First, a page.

You’ve heard of The Real Housewives Of Orange County, The Real Housewives Of Atlanta, The Real Housewives Of New Jersey, The Real Housewives Of You Name It. Now meet The Real Housewives Of Toluca Lake in Molly Bell’s hilarious, tuneful, show-stoppingly performed musical spoof of the ten-year-old Bravo franchise, currently delighting audiences at The Falcon Theatre in where else but beautiful downtown Toluca Lake.
Like their real-life TV counterparts, The “Real” Housewives Of Toluca Lake are five gorgeous, wealthy, self-centered best frenemies whose glamorous lives revolve around fashion, fillers, and fund-raisers that allow them to show off their latest Gucci gowns and Harry Winston jewels.
Director Roger Bean (who’s got his own regional theater franchise with The Marvelous Wonderettes) discovered Bell’s musical comedy bonbon in the San Francisco Bay Area when it debuted two years ago as The Real Housewives Of Walnut Creek (with its creator doing sextuple-duty as book writer, composer, lyricist, choreographer, musical director, and star).
Newly retitled to suit its Falcon Theatre home, The Real Housewives Of Toluca rises a whole other level as performed by six of the most talented triple-threats on this or any coast.
Meredith Patterson stars as girl-next-door blonde beauty Joanne, the self-appointed “Head Housewife Of Toluca Lake” with a tiara to prove it. (Joanne’s ring tone is Bruno Mars serenading her with “You’re amazing … just the way you are,” because amazing is what she is, at least in her own mind.)
Adrienne Visnic is quintessential trophy wife Babette, the Housewives’ youngest member and Joanne’s best friend, though bubble-headed Babette is beginning to chafe at always having to be at her bff’s beck and call.
Then there’s Anita Barone as brunette stunner Lulu, who married and divorced a sultan, enjoys frequent botox and collagen injections, and sports a posh (though not quite authentic-sounding) British accent that suggests this Sultana might be from somewhere other than Toluca Lake.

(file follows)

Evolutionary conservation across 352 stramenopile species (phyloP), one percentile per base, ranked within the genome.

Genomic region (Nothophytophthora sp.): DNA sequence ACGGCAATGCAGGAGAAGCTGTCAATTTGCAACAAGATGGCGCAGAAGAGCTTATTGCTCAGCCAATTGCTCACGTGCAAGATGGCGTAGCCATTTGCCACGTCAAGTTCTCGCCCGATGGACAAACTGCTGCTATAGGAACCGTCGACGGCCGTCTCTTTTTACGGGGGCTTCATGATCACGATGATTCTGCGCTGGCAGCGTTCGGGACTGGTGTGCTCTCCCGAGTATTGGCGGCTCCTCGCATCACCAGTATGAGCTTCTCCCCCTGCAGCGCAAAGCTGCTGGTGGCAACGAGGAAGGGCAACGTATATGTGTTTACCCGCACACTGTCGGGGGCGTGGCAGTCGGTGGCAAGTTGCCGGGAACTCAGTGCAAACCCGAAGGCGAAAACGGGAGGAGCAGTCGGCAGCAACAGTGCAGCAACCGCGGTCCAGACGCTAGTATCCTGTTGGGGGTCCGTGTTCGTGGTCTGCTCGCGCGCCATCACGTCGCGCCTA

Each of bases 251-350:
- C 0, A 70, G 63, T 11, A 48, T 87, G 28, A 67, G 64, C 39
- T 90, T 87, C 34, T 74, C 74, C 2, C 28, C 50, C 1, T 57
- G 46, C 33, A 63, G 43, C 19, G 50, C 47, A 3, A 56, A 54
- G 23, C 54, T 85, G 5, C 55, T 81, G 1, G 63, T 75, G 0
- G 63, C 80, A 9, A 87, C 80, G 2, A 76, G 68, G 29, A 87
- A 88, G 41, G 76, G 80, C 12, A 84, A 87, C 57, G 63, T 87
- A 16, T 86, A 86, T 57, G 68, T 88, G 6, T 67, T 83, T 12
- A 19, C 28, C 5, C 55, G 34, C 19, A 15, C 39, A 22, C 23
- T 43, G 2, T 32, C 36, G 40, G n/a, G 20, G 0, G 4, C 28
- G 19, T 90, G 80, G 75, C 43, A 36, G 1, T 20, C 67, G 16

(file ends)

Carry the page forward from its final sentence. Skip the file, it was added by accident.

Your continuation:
Jenna Coker-Jones is Penny, a petite, red-headed ball of fire with a heart-on for Jesus and a husband who everyone but poor pitiful Penny can tell is gay as a goose.
Cynthia Ferrer completes the housewifely quintet as Beezus, the group’s senior member, though don’t even think of accusing her of being fifty, an age she insists she’s far from, albeit probably not on the side of fifty she’d like you to think.
And then there’s Marc Ginsburg as The Man, or rather The Men, since Ginsburg plays about a dozen-and-a-half of them, including the wives’ new-agey Azuzu Yoga guru, a flamboyant home shopping network host, the ladies’ hunky fitness instructor, a swishy Latino hair stylist, a Catholic priest, assorted husbands straight and gay, and many, many more.
Over the course of its two delicious hours, The Real Housewives Of Toluca Lake: The Musical follows Joanne, Babette, Lulu, Penny, and Beezus as they live their luxurious ladies-who-lunch lives, support charities such as Obese Babies and Dogs Who Are Deaf, and sell their signature wares on “QVC,” including a brand of baby food that doubles as a rapid-weight-loss diet, a cleanse, and a face cream to boot; Beezus’s Elegant Enemas (a history of colon cancer runs in her family); and a strap-on mask designed to electric shock your face into a new, more youthful look.
Bell’s book could hardly be more hilarious, sparked by double entendres galore (in addition to the aforementioned “Strap-On,” much is made of the gals’ fitness instructor’s balls as they bounce atop them), references to Toluca Lake landmarks including the Bob Hope estate, quips à la “Never take Riverside,” and an authentic horror of anything North Hollywood.
Bean directs with oodles of flair, Roger Castellano choreographs with abundant panache (the Bollywood birthday party sequence is a particular treat), and leading ladies Barone, Coker-Jones, Ferrer, Patterson, and Visnic could simply not be more fabulous. As for the cast’s male member, Ginsburg outdoes himself in one delectable cameo after another.
A top-drawer team of L.A.’s finest designers—scenic designer Stephen Gifford, lighting designer Jean-Yves Tessier, properties designer John McElveney, and above all costume designer David Kay Mickelsen—give The Real Housewives Of Toluca Lake: The Musical a look that equals Bell’s catchy tunes and clever lyrics, with music director Kyle de Tarnowsky and sound designer Robert A. Ramirez ensuring that Real Housewives sounds as good as it looks. (Vocals are performed to prerecorded tracks, with additional music, arrangements, and orchestrations by Dolores Duran-Cefalu.)
Casting is by Sandi Logan, CSA, including understudies Ali French, Melissa Jobe, Jeffrey Landman, and Anne Montavan. Dale Alan Cooke is stage manager and Danielle DeMasters is assistant stage manager. Mike Jespersen is technical director.
You don’t have to be a fan of The Real Housewives Of Fill-In-The-Blank to go gaga for The Real Housewives Of Toluca Lake: The Musical. I’ve never seen a single episode of the TV franchise, and I loved every second of their Burbank-adjacent sisters’ adventures in song, dance, and sin.
Falcon Theatre, 4252 Riverside Drive, Burbank.
April 1, 2106
Photos: Sasha A. Venola